Clark said Wednesday she wants to bring new voices to her government's free enterprise coalition, but those voices don't appear to include B.C. Conservatives Leader John Cummins.
Clark said she's open to different voices within her government — even a new party name — but won't mention Cummins by name.
She warned that splitting the free enterprise vote means a New Democrat government next May.
Clark's Liberals are facing long odds in ridings traditionally considered safe for the party.
The decisions by former Liberal cabinet ministers Iain Black and Barry Penner to leave politics for jobs in the private sector have created political openings for the NDP and Conservatives.
In Port Moody-Coquitlam, former Port Moody mayor Joe Trasolini, once a Clark campaign worker, is expected to win.
In Chilliwack-Hope, a tight, three-way race has developed where Penner easily won four times.
B.C. Conservative John Martin, with his hard right message, has generated voter interest.
Also running are New Democrat Gwen O'Mahony and Liberal Laurie Throness, once a political adviser to Prime Minister Stephen Harper and right-wing political leaders Stockwell Day and Preston Manning.
Lewis Clarke Dahlby is running as a Libertarian.
Clark candidly admits that governments usually lose byelections, and in B.C. the tradition is decades long, with the premier being one of only two government politicians to win byelections in the last 30 years.
Last year, Clark won the Vancouver-Point Grey byelection. The riding was once held by former Liberal premier Gordon Campbell.
Clark said the two byelections serve as warm-ups to the May 2013 provincial vote, which she's billing as the battle to preserve free enterprise from what she calls the tax-and-spend NDP, led by Adrian Dix.
"We are a coalition party," she said. "We include people from all across the political spectrum. We include everybody who wants to defeat the NDP."
Clark said the Liberals discussed changing the party's name at their convention last year. If a name change allows the party to broaden its appeal, Clark's all for it, but she said she wants to be the leader.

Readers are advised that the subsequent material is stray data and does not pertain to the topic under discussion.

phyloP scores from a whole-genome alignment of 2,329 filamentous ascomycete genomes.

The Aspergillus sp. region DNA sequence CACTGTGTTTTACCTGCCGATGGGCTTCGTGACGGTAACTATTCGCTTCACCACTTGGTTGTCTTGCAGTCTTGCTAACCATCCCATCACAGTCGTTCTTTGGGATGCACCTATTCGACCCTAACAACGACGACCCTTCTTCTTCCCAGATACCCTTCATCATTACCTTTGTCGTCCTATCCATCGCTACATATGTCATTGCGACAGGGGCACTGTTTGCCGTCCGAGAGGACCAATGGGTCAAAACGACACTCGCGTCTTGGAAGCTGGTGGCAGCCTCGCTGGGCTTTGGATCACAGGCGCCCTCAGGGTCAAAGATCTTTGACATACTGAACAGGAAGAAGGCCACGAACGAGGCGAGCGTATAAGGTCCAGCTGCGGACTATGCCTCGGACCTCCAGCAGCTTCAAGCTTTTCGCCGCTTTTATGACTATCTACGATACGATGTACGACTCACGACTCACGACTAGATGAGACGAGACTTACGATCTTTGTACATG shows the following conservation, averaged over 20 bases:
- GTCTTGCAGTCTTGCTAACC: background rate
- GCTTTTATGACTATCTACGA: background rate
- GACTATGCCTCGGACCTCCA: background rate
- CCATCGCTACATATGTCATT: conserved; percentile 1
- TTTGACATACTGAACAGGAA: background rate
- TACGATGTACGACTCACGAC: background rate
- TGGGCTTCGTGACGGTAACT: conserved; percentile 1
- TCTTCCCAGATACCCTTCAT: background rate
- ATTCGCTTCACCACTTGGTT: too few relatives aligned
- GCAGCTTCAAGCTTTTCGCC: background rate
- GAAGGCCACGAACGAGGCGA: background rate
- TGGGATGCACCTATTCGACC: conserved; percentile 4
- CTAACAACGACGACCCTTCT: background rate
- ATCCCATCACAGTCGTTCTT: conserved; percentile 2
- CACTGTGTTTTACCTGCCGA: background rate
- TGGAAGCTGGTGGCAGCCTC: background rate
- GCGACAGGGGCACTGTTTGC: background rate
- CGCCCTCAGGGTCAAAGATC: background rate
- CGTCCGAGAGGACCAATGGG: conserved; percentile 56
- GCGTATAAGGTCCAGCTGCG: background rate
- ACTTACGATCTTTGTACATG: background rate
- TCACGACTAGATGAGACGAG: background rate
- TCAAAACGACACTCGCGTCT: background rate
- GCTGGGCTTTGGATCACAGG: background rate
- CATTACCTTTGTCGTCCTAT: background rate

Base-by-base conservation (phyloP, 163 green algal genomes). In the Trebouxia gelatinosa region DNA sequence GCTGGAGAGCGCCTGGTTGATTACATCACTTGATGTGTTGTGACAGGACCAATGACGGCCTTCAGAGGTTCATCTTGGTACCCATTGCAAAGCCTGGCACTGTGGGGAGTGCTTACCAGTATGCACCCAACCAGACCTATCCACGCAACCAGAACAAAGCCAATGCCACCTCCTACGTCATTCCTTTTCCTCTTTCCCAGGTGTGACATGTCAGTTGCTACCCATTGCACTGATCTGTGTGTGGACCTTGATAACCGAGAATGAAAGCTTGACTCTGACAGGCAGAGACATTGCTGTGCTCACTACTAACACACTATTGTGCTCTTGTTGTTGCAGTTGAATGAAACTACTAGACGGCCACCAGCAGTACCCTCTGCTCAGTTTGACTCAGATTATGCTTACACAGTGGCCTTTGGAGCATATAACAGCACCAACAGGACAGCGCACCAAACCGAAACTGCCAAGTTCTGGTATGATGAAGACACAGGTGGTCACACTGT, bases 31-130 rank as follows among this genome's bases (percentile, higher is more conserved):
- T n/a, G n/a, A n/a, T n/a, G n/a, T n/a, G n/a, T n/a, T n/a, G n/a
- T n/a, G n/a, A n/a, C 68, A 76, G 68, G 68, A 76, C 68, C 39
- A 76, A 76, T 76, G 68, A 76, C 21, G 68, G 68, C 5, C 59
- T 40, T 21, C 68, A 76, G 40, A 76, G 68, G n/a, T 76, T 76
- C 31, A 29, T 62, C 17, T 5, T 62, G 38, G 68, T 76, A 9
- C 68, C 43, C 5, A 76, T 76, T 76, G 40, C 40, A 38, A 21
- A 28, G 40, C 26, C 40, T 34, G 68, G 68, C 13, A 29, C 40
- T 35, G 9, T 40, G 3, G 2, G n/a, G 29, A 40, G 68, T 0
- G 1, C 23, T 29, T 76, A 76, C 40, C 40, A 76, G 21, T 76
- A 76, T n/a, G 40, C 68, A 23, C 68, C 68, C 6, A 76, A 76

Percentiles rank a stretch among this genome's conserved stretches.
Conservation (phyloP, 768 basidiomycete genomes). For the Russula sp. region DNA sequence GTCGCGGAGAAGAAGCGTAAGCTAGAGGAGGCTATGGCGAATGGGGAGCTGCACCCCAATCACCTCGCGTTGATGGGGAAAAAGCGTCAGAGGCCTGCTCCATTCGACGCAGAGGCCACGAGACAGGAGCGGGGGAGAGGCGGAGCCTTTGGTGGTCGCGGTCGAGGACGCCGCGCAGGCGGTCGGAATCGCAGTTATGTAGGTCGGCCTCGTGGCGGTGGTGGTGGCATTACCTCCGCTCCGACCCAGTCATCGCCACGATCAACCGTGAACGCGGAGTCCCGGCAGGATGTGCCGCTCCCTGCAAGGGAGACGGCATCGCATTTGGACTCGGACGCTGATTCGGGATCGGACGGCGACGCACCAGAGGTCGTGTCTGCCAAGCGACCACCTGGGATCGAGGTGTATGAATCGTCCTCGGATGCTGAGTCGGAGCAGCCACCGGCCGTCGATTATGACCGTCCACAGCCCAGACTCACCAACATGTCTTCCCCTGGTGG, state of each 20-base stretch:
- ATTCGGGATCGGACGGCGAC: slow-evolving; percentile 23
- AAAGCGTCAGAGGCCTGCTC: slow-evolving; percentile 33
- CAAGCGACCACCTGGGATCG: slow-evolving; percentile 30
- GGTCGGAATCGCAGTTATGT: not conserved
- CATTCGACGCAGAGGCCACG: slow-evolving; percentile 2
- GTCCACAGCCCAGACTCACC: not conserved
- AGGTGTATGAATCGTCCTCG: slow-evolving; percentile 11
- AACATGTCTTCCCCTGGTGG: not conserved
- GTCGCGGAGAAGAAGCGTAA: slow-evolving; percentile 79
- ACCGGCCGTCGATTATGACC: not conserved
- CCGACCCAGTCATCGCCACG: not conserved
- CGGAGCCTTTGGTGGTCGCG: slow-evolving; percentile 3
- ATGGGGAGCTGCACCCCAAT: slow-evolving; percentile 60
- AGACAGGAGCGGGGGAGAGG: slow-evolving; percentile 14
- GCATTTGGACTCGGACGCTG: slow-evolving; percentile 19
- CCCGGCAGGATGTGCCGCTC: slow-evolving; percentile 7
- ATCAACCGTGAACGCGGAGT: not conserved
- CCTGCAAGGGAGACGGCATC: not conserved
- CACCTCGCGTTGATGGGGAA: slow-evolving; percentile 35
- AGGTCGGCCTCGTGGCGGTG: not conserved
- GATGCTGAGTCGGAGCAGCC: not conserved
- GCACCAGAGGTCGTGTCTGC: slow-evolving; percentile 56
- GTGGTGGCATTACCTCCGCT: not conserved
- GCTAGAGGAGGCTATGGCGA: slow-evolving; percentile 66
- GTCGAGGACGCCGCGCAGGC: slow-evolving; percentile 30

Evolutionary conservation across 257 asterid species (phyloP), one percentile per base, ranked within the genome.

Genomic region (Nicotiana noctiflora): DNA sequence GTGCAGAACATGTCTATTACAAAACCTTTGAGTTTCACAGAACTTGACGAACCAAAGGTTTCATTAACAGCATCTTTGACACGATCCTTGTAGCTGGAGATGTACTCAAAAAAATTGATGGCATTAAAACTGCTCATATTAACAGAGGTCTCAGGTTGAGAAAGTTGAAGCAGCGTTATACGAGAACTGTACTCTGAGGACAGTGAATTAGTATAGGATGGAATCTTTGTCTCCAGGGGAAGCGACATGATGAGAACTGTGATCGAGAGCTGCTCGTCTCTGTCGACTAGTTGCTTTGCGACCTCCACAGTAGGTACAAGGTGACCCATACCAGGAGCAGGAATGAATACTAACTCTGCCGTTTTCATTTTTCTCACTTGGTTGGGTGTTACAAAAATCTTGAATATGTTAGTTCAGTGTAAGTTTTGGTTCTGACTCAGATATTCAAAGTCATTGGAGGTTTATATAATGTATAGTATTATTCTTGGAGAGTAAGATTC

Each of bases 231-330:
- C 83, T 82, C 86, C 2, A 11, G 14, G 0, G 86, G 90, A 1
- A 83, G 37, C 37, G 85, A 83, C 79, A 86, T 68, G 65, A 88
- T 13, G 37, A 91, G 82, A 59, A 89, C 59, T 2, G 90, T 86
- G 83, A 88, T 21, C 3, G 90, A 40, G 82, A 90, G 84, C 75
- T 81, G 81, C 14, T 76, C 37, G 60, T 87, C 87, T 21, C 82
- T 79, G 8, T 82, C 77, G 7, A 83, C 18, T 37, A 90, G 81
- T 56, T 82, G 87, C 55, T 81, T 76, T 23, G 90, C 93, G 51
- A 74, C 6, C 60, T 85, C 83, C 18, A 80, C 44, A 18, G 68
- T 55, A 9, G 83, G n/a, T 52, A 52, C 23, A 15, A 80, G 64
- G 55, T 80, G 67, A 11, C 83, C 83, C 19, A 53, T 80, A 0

"I'm not opposed, as you know, to changing the party's name," she said.
"We are still the free enterprise coalition in B.C. Yes, I'm going to be leading the free enterprise coalition into the next election."
Clark did not mention Cummins by name, but explained at length what happens in B.C. when the free enterprise vote is split.
"If you care about free enterprise in British Columbia, remember this, in 1991 and in 1996, Mike Harcourt and Glen Clark were elected because there was a split in the free enterprise vote," she said.
"If you vote to split the free enterprise vote, all you're going to do is elect Adrian Dix the premier of B.C., and not for one term, probably two."
Some business leaders who support the Liberals have been calling on Clark to form some type of political merger with the Conservatives to keep the Opposition New Democrats from winning the next election.
Clark said she understands the business concerns, but believes keeping the Liberal door wide open preserves and strengthens the coalition.
Recently, Clark has been working with well-known federal Conservatives Stockwell Day and Chuck Strahl.
She attended meeting with former Reform Party leader Preston Manning and watched a minor hockey game with Prime Minister Stephen Harper.
Clark has also hired Harper aides to sharpen her government's issues approach.
But Norman Ruff, a veteran political scientist from the University of Victoria, said Clark's attempts to get cosy with the federal Conservatives aren't giving her traction in the byelections.
Ruff said voters are more concerned with her leadership abilities, not the political leanings of her allies, and if the Liberals finish third in both byelections there will pressure on her to step aside.
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